Moment of Strength: Share a story where a female ancestor showed courage or strength in a difficult situation.
|The Dean Family ca. 1908|
James Louden Dean, Eva Maud Bean
Dorothy Irene, Marjorie Elizabeth and Kenneth Emery
In my last post I wrote about the illness and death of Eva Maude Bean, the mother of my maternal grandmother, Marjorie Elizabeth Dean.
The Dean family were farmers, James Louden having inherited the farm in North Hatley, Quebec from his father John at an early age. It was then, as now, primarily a dairy farm but also had a sugar bush, which means they produced maple syrup. Of course, a dairy farm isn't all feeding, milking and breeding cows, there is also feed to be grown. Four years after this photo was taken, when my grandmother was only eight, her father lost an arm in a thrasher and during his recovery she was at least partially responsible for changing his dressings. An eight year old girl on a farm didn't always get to be a child for long.
When Eva died, my grandmother was 12 with four younger siblings, the youngest, Lawrence Nimmo, was not quite two. Two of the middle siblings, Dorothy and John, were sent to live with Louden's brother Robert and his wife Georgia but my grandmother raised the baby.
As I said in my last post, my grandmother came from a generation who didn't talk much about their hardships as it would have been seen as complaining, so we don't know a lot about the eight years between Eva's death and Louden's remarriage to Lena Emma Hodge. I can't imagine that my grandmother would have been able to go to school every day, but she must have continued her education because she was eventually able to attend High School.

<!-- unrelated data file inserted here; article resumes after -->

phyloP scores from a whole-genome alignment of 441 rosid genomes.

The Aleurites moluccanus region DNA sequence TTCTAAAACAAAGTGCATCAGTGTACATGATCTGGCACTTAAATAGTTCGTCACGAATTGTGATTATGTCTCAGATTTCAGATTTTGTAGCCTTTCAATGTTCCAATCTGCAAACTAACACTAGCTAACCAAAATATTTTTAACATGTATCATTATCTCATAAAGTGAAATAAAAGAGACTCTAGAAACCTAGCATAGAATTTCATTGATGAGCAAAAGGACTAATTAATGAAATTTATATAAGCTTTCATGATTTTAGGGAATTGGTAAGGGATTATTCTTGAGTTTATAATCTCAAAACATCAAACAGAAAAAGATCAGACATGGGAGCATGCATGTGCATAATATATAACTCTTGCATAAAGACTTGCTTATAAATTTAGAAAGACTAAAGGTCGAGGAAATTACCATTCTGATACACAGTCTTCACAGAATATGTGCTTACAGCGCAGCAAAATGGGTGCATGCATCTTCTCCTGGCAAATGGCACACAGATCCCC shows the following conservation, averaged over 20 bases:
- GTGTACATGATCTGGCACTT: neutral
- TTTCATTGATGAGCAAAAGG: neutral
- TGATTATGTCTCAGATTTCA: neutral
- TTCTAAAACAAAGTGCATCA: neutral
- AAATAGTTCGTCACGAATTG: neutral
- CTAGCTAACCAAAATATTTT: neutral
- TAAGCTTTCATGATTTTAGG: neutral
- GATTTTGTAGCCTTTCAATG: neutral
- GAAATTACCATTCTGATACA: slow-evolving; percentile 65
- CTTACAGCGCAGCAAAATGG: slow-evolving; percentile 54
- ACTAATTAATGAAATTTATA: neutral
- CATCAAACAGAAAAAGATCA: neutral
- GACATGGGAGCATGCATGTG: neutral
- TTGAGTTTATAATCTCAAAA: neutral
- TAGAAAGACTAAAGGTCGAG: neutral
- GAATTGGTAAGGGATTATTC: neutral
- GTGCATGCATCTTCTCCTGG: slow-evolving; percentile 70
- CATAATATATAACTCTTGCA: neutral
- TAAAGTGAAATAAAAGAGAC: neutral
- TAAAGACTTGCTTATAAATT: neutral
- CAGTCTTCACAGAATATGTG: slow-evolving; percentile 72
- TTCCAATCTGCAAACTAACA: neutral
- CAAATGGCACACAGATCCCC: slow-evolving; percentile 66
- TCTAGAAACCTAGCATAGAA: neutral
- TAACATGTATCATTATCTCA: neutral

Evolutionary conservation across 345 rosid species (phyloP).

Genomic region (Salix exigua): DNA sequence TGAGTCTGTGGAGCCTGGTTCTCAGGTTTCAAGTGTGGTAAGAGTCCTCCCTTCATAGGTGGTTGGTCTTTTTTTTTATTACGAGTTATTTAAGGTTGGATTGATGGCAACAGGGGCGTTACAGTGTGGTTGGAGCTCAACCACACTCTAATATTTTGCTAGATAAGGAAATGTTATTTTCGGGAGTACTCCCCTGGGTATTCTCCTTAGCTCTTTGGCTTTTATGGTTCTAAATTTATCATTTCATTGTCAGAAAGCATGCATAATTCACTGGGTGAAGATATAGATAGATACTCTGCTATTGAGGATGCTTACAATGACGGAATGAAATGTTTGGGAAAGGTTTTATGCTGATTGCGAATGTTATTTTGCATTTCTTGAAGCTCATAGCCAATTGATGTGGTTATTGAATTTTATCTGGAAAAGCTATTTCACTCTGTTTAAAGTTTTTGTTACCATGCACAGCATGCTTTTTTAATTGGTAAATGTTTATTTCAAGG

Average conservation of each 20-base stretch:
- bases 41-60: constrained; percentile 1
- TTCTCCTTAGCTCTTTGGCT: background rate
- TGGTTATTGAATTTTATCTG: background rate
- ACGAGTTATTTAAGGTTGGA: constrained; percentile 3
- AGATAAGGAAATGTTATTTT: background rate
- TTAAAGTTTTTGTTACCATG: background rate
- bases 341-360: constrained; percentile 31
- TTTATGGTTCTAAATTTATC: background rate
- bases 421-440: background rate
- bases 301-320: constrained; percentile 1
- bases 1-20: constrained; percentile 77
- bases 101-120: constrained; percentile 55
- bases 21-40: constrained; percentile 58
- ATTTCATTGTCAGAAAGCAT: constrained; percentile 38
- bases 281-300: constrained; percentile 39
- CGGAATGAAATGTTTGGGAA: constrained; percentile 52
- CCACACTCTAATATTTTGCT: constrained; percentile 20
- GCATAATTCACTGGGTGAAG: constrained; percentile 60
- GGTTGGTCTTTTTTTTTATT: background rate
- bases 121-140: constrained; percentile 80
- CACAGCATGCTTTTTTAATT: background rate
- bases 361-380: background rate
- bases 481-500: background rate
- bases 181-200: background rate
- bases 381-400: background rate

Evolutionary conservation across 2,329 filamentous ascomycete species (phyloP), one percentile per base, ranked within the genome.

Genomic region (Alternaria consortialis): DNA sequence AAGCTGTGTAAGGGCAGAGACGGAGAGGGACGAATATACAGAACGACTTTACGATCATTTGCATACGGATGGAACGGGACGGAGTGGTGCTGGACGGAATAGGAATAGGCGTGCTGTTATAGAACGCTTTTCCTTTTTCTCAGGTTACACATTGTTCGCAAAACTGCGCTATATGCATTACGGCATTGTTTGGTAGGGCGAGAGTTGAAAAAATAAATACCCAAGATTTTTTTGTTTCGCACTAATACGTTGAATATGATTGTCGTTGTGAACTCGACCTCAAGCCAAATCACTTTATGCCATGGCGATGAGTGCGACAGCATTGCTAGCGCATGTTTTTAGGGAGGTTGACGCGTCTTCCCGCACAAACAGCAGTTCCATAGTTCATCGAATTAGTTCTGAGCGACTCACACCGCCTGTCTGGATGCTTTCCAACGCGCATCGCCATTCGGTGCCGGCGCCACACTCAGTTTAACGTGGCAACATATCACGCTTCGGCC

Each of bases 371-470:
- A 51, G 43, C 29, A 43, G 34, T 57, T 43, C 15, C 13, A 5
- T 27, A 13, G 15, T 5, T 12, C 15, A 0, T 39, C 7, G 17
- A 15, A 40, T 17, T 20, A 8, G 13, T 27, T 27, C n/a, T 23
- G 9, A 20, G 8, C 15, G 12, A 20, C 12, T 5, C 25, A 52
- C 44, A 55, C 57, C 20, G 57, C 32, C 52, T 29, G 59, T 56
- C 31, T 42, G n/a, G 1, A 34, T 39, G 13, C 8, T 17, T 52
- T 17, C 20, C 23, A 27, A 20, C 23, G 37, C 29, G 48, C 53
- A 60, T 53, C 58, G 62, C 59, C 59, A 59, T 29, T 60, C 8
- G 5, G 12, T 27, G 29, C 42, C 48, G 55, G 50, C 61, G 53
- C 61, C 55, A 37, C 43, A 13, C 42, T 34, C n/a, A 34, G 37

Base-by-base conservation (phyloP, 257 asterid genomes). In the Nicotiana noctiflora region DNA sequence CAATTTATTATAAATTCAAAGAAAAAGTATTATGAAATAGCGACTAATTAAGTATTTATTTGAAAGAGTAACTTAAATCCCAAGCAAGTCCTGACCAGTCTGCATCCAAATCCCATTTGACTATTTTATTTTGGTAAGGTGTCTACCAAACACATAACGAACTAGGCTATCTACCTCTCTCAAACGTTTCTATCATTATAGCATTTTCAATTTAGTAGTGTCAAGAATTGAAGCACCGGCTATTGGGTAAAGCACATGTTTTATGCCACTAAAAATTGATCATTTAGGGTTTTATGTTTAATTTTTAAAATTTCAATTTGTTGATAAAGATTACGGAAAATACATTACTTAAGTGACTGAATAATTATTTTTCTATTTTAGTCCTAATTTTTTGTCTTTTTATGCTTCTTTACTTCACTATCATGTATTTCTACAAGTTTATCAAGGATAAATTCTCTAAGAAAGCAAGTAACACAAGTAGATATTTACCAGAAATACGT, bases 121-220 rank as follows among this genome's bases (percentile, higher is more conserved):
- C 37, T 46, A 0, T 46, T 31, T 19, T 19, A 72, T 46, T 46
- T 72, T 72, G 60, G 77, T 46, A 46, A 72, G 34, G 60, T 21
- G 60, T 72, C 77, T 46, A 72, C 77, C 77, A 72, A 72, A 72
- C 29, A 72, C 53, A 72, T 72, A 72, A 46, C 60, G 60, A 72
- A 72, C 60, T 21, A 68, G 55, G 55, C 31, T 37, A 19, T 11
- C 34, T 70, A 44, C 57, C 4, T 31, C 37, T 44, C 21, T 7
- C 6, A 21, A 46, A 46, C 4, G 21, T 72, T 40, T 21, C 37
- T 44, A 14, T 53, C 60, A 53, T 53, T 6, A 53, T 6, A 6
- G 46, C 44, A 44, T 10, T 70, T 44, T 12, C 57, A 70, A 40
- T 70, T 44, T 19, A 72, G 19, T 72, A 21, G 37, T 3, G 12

There was a story that she shared with my mother about making meals for the men who came to help with farm work. In many farming communities, farmers will go in groups to help each other with big jobs like haying and thrashing, this was especially true in the days before they had the mechanical equipment that is available now. The work at each farm would take a few days, and during the time that a group of men were working a particular farm, that farmer's family would be responsible for providing the noontime meal to all the men. When it was my grandmother's turn, sometime early after her mother's passing, she found a recipe for coffee cake, literally a cake with coffee in it. Unfortunately her baking experience was limited then and when the recipe called for 1 c. coffee, she put in the grounds. The men were very understanding and after the meal they told her that the cake was very good, but that next time perhaps she should leave out the grounds.
My grandmother may have had some help from her paternal grandmother, Elizabeth Nimmo Dean, but we don't know how much because she never mentioned it to my mother. We only know from the 1921 census that Elizabeth, or Bessie, was living with the family at that time.
But no matter how much help she had, it could not have been easy being thrust into the role of caretaker and mother at the age of 12 on a farm in a harsh climate. The work must have been back-breaking and never ending and she must have missed her mother very much.
Looking at the photo of Eva and Louden's headstone, I began to imagine my grandmother and her family making the long trip from the farm to the cemetery over rough terrain in the cold of early March in Quebec. It must have been heartbreaking and frightening.
And her heartbreak wasn't over. In April of 1945 she would loose the little brother that she raised almost on her own. He was killed in action in Nijmegen, Holland just six weeks before V.E. Day.
Fearless Female - Marjorie Elizabeth Dean.